Mr. STALLWORTH: This chapter was under the auspices of David Duke's Invisible Empire, Knights of the Ku Klux Klan, out of New Orleans, Louisiana. So I had mailed in my application, and after I didn't receive any response in about a two, three week period, I decided to go directly to the horse's mouth, so to speak, and I called David Duke directly down in New Orleans. And the day I called, lo and behold, he answered the phone.

I introduced myself to him over the phone, told him that I was a new member of the Colorado Springs chapter. He thumbed through his paperwork, located my application, and said there had been a delay in getting things processed there, but he would personally see to it that mine got processed or sent back to me; and within a short period of time, I did receive it.

GORDON: Mr. Stallworth, I'm curious. You sit in a unique position in that being an African American you were really a participant in unfettered, unedited conversation with people who hold a certain belief. I'm curious what you found most chilling, most remarkable about those conversations.

Mr. STALLWORTH: I asked David Duke in one of my conversations, and I talked to him off and on during the course of this investigation. I asked him at one point, aren't you afraid of an undercover police officer infiltrating your organization or maybe a black man calling you up and pretending to be white? He said, no. He wasn't fearful of that at all, because he could always tell when he was talking to a black person. And I might add, he never used the term black. He always used the so called N word.

I asked him how he could tell that he was talking to a black person. His response to me was, well, I can tell that you're white because you don't talk like a black man. He said you talk like a very smart, intellectual white man, and I can tell by the way you pronounce certain words. I said, give me an example. He said, blacks tend to pronounce the word ARE, he said they pronounce it AR-RA. And he said, I could tell by listening to you that you're not black because you do not pronounce that word in that manner.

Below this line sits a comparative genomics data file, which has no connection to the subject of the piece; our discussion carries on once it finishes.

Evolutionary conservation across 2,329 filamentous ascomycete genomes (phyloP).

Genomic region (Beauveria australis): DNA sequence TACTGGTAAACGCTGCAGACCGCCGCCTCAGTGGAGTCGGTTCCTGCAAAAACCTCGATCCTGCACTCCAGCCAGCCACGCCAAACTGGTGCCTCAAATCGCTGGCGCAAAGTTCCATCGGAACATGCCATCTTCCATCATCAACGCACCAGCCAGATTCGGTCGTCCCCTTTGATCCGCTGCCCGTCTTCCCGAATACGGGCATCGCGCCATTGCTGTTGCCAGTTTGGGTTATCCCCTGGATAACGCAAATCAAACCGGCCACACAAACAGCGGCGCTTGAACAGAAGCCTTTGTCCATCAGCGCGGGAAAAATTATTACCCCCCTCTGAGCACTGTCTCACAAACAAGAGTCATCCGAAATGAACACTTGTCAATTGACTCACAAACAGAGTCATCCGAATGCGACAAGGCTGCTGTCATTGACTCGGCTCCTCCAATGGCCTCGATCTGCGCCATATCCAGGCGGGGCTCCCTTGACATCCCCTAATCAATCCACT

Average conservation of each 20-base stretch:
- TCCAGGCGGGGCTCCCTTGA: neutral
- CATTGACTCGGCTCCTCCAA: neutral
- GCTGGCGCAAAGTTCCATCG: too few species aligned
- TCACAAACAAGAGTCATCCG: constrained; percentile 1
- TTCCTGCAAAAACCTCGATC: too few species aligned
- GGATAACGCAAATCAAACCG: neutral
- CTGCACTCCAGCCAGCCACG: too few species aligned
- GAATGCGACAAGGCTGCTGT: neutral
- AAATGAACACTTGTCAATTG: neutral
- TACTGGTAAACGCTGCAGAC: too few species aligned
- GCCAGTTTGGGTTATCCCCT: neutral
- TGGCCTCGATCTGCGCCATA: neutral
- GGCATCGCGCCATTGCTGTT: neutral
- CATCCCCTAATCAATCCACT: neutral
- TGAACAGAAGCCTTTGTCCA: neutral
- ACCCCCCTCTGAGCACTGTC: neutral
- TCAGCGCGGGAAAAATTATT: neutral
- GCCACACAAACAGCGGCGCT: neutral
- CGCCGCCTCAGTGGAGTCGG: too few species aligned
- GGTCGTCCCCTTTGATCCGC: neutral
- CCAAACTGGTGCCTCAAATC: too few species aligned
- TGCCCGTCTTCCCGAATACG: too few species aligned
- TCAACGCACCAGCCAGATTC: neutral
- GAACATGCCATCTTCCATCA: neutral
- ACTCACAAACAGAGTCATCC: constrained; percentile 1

GORDON: Now, this was going on in the late '70s. You were gathering information on subversive groups. Have you kept close to the issue of the day? And how much have you seen, if so, changes between then and now?

Mr. STALLWORTH: The difference between 1979 and today is that the white supremacy movement has gone backwards in time, and they are now more violently oriented in terms of getting their objectives across. Skinheads and Neo-Nazis are commonly known to openly attack people who get in their way or don't agree with them and their agenda.

GORDON: When you talk to these men, and you realize that they were in the military, that a couple of them actually held very sensitive positions at the military, what was your feeling then?